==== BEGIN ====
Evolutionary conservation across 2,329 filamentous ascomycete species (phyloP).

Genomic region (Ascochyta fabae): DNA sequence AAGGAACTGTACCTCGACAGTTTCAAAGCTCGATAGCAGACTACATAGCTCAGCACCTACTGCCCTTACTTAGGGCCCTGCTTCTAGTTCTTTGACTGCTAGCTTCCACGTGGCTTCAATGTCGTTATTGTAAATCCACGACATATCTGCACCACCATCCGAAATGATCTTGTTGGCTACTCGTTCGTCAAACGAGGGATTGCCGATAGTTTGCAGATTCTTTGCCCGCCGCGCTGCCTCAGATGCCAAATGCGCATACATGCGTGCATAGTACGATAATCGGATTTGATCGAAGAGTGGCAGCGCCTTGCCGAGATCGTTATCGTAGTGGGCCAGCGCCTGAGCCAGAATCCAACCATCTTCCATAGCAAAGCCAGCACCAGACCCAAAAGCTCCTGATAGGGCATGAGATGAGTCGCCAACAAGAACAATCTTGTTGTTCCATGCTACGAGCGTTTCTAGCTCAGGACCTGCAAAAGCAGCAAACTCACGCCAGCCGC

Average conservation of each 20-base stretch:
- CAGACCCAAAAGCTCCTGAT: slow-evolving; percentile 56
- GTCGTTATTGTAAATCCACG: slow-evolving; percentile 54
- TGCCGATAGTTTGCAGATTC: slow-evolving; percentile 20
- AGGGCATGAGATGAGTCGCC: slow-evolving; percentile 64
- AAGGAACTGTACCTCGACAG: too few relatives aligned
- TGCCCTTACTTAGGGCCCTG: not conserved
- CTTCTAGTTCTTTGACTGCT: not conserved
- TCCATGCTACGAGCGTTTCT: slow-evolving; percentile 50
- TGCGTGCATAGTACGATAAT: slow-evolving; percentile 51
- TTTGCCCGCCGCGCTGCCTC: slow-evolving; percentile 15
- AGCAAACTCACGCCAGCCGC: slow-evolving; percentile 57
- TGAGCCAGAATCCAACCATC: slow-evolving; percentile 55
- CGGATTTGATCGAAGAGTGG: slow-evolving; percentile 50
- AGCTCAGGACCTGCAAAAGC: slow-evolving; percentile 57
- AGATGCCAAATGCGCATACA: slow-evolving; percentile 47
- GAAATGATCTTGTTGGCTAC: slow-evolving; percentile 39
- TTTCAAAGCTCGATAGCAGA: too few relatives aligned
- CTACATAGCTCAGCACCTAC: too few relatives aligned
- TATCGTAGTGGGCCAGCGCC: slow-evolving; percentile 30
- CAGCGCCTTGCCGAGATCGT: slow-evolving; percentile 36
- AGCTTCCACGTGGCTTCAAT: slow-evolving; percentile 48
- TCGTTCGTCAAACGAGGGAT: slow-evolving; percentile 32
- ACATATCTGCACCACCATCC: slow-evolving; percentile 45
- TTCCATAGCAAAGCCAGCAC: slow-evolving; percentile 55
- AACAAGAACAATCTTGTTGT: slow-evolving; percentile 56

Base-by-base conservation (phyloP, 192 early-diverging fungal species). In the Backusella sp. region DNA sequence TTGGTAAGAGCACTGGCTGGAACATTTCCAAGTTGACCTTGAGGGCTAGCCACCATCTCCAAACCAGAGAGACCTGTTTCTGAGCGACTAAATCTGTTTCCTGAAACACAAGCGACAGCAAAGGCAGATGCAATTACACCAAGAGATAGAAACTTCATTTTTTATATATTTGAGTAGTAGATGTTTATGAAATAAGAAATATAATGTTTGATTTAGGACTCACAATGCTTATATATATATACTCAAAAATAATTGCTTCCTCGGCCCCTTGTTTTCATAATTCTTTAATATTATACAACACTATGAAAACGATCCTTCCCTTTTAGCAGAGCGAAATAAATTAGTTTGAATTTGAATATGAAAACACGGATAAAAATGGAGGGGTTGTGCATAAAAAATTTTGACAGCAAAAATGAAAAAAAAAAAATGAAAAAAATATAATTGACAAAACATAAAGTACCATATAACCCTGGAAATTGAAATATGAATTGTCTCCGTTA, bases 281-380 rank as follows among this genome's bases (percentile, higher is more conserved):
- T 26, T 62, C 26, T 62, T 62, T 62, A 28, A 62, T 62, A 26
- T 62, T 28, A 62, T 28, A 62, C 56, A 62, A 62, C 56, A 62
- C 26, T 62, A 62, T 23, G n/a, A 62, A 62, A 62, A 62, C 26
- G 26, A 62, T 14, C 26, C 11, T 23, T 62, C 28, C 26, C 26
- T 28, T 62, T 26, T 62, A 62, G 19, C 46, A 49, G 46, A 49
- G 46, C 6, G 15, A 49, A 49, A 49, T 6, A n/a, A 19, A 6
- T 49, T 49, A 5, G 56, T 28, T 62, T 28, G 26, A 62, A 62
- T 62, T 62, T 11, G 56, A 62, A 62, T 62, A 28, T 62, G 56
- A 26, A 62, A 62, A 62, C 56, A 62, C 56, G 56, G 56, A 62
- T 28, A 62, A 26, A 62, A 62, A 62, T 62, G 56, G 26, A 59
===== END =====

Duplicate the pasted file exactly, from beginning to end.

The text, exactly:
Evolutionary conservation across 2,329 filamentous ascomycete species (phyloP).

Genomic region (Ascochyta fabae): DNA sequence AAGGAACTGTACCTCGACAGTTTCAAAGCTCGATAGCAGACTACATAGCTCAGCACCTACTGCCCTTACTTAGGGCCCTGCTTCTAGTTCTTTGACTGCTAGCTTCCACGTGGCTTCAATGTCGTTATTGTAAATCCACGACATATCTGCACCACCATCCGAAATGATCTTGTTGGCTACTCGTTCGTCAAACGAGGGATTGCCGATAGTTTGCAGATTCTTTGCCCGCCGCGCTGCCTCAGATGCCAAATGCGCATACATGCGTGCATAGTACGATAATCGGATTTGATCGAAGAGTGGCAGCGCCTTGCCGAGATCGTTATCGTAGTGGGCCAGCGCCTGAGCCAGAATCCAACCATCTTCCATAGCAAAGCCAGCACCAGACCCAAAAGCTCCTGATAGGGCATGAGATGAGTCGCCAACAAGAACAATCTTGTTGTTCCATGCTACGAGCGTTTCTAGCTCAGGACCTGCAAAAGCAGCAAACTCACGCCAGCCGC

Average conservation of each 20-base stretch:
- CAGACCCAAAAGCTCCTGAT: slow-evolving; percentile 56
- GTCGTTATTGTAAATCCACG: slow-evolving; percentile 54
- TGCCGATAGTTTGCAGATTC: slow-evolving; percentile 20
- AGGGCATGAGATGAGTCGCC: slow-evolving; percentile 64
- AAGGAACTGTACCTCGACAG: too few relatives aligned
- TGCCCTTACTTAGGGCCCTG: not conserved
- CTTCTAGTTCTTTGACTGCT: not conserved
- TCCATGCTACGAGCGTTTCT: slow-evolving; percentile 50
- TGCGTGCATAGTACGATAAT: slow-evolving; percentile 51
- TTTGCCCGCCGCGCTGCCTC: slow-evolving; percentile 15
- AGCAAACTCACGCCAGCCGC: slow-evolving; percentile 57
- TGAGCCAGAATCCAACCATC: slow-evolving; percentile 55
- CGGATTTGATCGAAGAGTGG: slow-evolving; percentile 50
- AGCTCAGGACCTGCAAAAGC: slow-evolving; percentile 57
- AGATGCCAAATGCGCATACA: slow-evolving; percentile 47
- GAAATGATCTTGTTGGCTAC: slow-evolving; percentile 39
- TTTCAAAGCTCGATAGCAGA: too few relatives aligned
- CTACATAGCTCAGCACCTAC: too few relatives aligned
- TATCGTAGTGGGCCAGCGCC: slow-evolving; percentile 30
- CAGCGCCTTGCCGAGATCGT: slow-evolving; percentile 36
- AGCTTCCACGTGGCTTCAAT: slow-evolving; percentile 48
- TCGTTCGTCAAACGAGGGAT: slow-evolving; percentile 32
- ACATATCTGCACCACCATCC: slow-evolving; percentile 45
- TTCCATAGCAAAGCCAGCAC: slow-evolving; percentile 55
- AACAAGAACAATCTTGTTGT: slow-evolving; percentile 56

Base-by-base conservation (phyloP, 192 early-diverging fungal species). In the Backusella sp. region DNA sequence TTGGTAAGAGCACTGGCTGGAACATTTCCAAGTTGACCTTGAGGGCTAGCCACCATCTCCAAACCAGAGAGACCTGTTTCTGAGCGACTAAATCTGTTTCCTGAAACACAAGCGACAGCAAAGGCAGATGCAATTACACCAAGAGATAGAAACTTCATTTTTTATATATTTGAGTAGTAGATGTTTATGAAATAAGAAATATAATGTTTGATTTAGGACTCACAATGCTTATATATATATACTCAAAAATAATTGCTTCCTCGGCCCCTTGTTTTCATAATTCTTTAATATTATACAACACTATGAAAACGATCCTTCCCTTTTAGCAGAGCGAAATAAATTAGTTTGAATTTGAATATGAAAACACGGATAAAAATGGAGGGGTTGTGCATAAAAAATTTTGACAGCAAAAATGAAAAAAAAAAAATGAAAAAAATATAATTGACAAAACATAAAGTACCATATAACCCTGGAAATTGAAATATGAATTGTCTCCGTTA, bases 281-380 rank as follows among this genome's bases (percentile, higher is more conserved):
- T 26, T 62, C 26, T 62, T 62, T 62, A 28, A 62, T 62, A 26
- T 62, T 28, A 62, T 28, A 62, C 56, A 62, A 62, C 56, A 62
- C 26, T 62, A 62, T 23, G n/a, A 62, A 62, A 62, A 62, C 26
- G 26, A 62, T 14, C 26, C 11, T 23, T 62, C 28, C 26, C 26
- T 28, T 62, T 26, T 62, A 62, G 19, C 46, A 49, G 46, A 49
- G 46, C 6, G 15, A 49, A 49, A 49, T 6, A n/a, A 19, A 6
- T 49, T 49, A 5, G 56, T 28, T 62, T 28, G 26, A 62, A 62
- T 62, T 62, T 11, G 56, A 62, A 62, T 62, A 28, T 62, G 56
- A 26, A 62, A 62, A 62, C 56, A 62, C 56, G 56, G 56, A 62
- T 28, A 62, A 26, A 62, A 62, A 62, T 62, G 56, G 26, A 59